Vegetable Oil 

You’ll need cooking oil so that you can stir fry everything properly. The oil cooks your vegetables and keeps them from sticking to the pan, and it will also finish cooking your noodles. 


For this application, vegetable oil is a great choice. It has a high smoke point, so it won’t burn with the high heat that is used for stir-frying. In addition, it is a neutral oil, meaning that it won’t change the flavor of the dish. 


Oils like olive oil or coconut oil would disrupt the unity of the flavors, so go with vegetable, canola, or even avocado oil to keep the true flavors of the dish. 

 

Cornstarch 

Again, pan fried noodles are on the dryer side of noodle dishes, meaning that the noodles, veggies, and meats aren’t slathered in a rich sauce. Instead, the sauce offers a thin layer that is absorbed by ingredients without overpowering them. Cornstarch will thicken the sauce without overwhelming the dish. 

 

How Do I Make Pan Fried Noodles? 

Now that we have all of our ingredients together, it’s time to get to work and whip up our chow mein. This recipe is super easy and can be prepared fairly quickly. 


Did we mention that pan fried noodles are a great option for dinner on a busy weeknight?

 

Cook Vegetables in Oil Until Tender 

To begin, we need to cook the vegetables. It’s best if you have a wok for this step, but any large skillet will do. Add about two tablespoons of cooking oil to your pan. 


After your pan is oiled and heated, add in your garlic. Cook the garlic until it is fragrant for about one minute. Then add the rest of your vegetables in, stirring frequently. Sauté your vegetables until tender.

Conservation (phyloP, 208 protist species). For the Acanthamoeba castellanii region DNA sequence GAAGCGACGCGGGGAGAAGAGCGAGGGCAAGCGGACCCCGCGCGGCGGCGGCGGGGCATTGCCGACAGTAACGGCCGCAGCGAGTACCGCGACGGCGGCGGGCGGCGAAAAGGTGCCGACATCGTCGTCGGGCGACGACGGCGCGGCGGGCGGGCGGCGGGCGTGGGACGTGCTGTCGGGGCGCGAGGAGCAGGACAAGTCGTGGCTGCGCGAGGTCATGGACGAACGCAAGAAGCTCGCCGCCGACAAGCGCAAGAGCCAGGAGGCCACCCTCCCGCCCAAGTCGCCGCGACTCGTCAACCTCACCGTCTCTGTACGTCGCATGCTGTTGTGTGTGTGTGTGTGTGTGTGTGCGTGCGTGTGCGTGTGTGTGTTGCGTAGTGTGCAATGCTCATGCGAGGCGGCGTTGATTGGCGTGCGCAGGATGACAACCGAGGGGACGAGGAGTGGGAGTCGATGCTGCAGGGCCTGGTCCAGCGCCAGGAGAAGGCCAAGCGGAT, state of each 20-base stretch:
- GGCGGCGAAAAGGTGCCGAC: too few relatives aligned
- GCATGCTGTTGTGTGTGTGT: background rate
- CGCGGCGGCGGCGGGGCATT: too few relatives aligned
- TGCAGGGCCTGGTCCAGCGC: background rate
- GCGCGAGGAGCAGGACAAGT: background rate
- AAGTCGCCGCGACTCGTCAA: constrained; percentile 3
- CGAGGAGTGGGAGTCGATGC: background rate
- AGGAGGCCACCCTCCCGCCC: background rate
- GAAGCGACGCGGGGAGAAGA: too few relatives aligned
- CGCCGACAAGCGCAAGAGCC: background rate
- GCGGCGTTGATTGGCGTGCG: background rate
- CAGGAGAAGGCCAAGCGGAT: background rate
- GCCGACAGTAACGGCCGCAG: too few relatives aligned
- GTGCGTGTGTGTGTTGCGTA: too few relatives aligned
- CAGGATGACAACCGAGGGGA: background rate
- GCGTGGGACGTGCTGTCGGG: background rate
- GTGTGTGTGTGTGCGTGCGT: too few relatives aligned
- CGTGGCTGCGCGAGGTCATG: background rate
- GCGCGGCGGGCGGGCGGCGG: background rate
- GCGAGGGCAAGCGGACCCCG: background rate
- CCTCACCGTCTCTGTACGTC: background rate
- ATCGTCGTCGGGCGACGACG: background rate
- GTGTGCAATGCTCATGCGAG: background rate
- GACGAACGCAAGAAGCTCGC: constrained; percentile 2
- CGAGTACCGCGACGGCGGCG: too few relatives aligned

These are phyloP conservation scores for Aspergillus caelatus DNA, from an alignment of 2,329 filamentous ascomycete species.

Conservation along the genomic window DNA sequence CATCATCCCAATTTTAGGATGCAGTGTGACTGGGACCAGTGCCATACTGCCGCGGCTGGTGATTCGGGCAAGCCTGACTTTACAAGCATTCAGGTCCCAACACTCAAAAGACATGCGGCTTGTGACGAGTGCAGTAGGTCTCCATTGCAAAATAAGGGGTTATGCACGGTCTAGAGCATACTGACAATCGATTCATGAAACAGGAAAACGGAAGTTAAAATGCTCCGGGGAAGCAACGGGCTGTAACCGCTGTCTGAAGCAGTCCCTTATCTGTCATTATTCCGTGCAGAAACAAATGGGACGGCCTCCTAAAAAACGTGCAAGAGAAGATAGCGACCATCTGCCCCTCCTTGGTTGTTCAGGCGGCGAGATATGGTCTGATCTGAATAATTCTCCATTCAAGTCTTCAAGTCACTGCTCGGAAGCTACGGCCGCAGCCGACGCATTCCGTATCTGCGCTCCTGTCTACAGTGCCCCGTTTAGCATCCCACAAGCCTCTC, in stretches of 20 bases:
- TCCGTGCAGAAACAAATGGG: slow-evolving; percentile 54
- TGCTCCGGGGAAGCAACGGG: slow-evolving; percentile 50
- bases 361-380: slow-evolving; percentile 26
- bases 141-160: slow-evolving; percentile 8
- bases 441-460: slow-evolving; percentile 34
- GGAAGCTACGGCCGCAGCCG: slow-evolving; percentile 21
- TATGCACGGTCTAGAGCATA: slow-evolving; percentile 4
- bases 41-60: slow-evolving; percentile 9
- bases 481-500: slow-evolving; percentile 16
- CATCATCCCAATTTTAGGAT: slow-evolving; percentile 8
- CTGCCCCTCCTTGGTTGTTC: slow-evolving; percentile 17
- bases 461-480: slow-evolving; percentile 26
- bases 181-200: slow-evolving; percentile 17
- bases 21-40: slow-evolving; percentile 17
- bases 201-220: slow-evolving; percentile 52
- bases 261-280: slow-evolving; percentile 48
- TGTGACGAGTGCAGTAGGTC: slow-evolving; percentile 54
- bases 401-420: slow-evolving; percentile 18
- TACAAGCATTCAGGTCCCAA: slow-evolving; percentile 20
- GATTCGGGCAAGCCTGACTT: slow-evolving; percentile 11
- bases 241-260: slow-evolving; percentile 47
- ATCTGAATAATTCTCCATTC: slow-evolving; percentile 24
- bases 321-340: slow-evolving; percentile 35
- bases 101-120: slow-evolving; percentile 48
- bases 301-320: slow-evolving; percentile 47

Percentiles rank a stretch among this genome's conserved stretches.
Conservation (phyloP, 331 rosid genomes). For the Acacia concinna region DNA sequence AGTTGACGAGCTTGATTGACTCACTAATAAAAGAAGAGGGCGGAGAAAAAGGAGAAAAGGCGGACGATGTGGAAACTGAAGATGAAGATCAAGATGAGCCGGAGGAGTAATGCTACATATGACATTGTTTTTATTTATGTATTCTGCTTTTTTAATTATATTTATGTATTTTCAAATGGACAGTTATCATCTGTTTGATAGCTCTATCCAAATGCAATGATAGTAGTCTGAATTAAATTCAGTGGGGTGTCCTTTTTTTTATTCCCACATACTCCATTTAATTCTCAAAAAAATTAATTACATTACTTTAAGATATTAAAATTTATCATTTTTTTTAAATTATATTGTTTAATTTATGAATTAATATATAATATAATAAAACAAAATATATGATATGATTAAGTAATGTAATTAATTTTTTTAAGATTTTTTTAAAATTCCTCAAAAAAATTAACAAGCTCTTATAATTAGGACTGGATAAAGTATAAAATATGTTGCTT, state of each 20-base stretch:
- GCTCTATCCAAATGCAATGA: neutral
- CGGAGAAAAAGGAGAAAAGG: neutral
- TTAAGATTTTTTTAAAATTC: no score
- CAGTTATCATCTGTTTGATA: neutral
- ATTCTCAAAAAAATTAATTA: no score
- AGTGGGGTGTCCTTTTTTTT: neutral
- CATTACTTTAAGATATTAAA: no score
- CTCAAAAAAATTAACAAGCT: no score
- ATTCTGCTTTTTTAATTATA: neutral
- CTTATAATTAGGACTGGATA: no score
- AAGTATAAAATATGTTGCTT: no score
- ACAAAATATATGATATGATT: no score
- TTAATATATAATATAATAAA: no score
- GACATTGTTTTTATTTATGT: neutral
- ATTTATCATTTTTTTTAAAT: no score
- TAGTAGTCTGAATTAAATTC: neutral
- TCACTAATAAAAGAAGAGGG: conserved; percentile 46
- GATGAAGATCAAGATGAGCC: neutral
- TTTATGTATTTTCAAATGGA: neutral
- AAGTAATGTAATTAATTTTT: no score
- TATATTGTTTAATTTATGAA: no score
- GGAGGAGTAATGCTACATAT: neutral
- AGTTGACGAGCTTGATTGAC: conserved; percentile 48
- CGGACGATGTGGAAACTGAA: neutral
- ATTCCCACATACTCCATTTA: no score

Remove the Veggies and Cover

After your vegetables are fully cooked, remove them from the pan and place them aside. You will want the vegetables to stay warm, so it’s important to keep them covered after removing them from the pan.

 

Place Noodles Into the Pot and Cook Until Crisp 

Now, onto the noodles. Here, the most important thing is to follow the instructions on the package of your noodles. 


Some noodles are pre-cooked and ready to go. If you buy the pre-cooked version, you’re ready to place the noodles directly in the pan. 


If you have dry noodles, you’ll need to cook them first. Place your noodles in a pot of boiling water for a few minutes until al dente. Be sure to keep them slightly undercooked as they will finish the cooking process in the pan, giving them that classic chow mein texture. 


Once your noodles are ready, add them to your hot pan and saute until the noodles are crisp. Don’t be afraid to add another teaspoon of oil.


Just make sure there is just enough oil to cook your noodles further and give them a nice crispiness on the outside.

 

Add Your Vegetables Back Into the Mix 

After your noodles are almost cooked, it’s time to put your vegetables back in the pan. Toss all the ingredients together and get the veggies back to temperature with the noodles. 

 

Make Your Sauce 

Combine the ingredients for the sauce. Mix 1 tbsp of hoisin sauce, ⅓ cup of low-sodium soy sauce, and 2 tbsp of sesame oil to make a great savory sauce, filled with umami. 


If your sauce is a little runny, make a cornstarch slurry with one tablespoon of cornstarch and two tablespoons of water. Slowly add the slurry while mixing the sauce until you’ve achieved your desired consistency.


If you’re on a time crunch and you’ve made your sauce ahead of time, quickly add it to the mix right after you’ve added the veggies back to the pan.

 

Add Sauce and Continue Stir-Frying

Now, add your sauce to the mix of vegetables and noodles. Ensure the heat is on, and your noodles are more than halfway cooked. Stir fry all the ingredients together, allowing your sauce to get onto every noodle and vegetable for jam-packed flavor.

 

Garnish With Sesame Seeds and Enjoy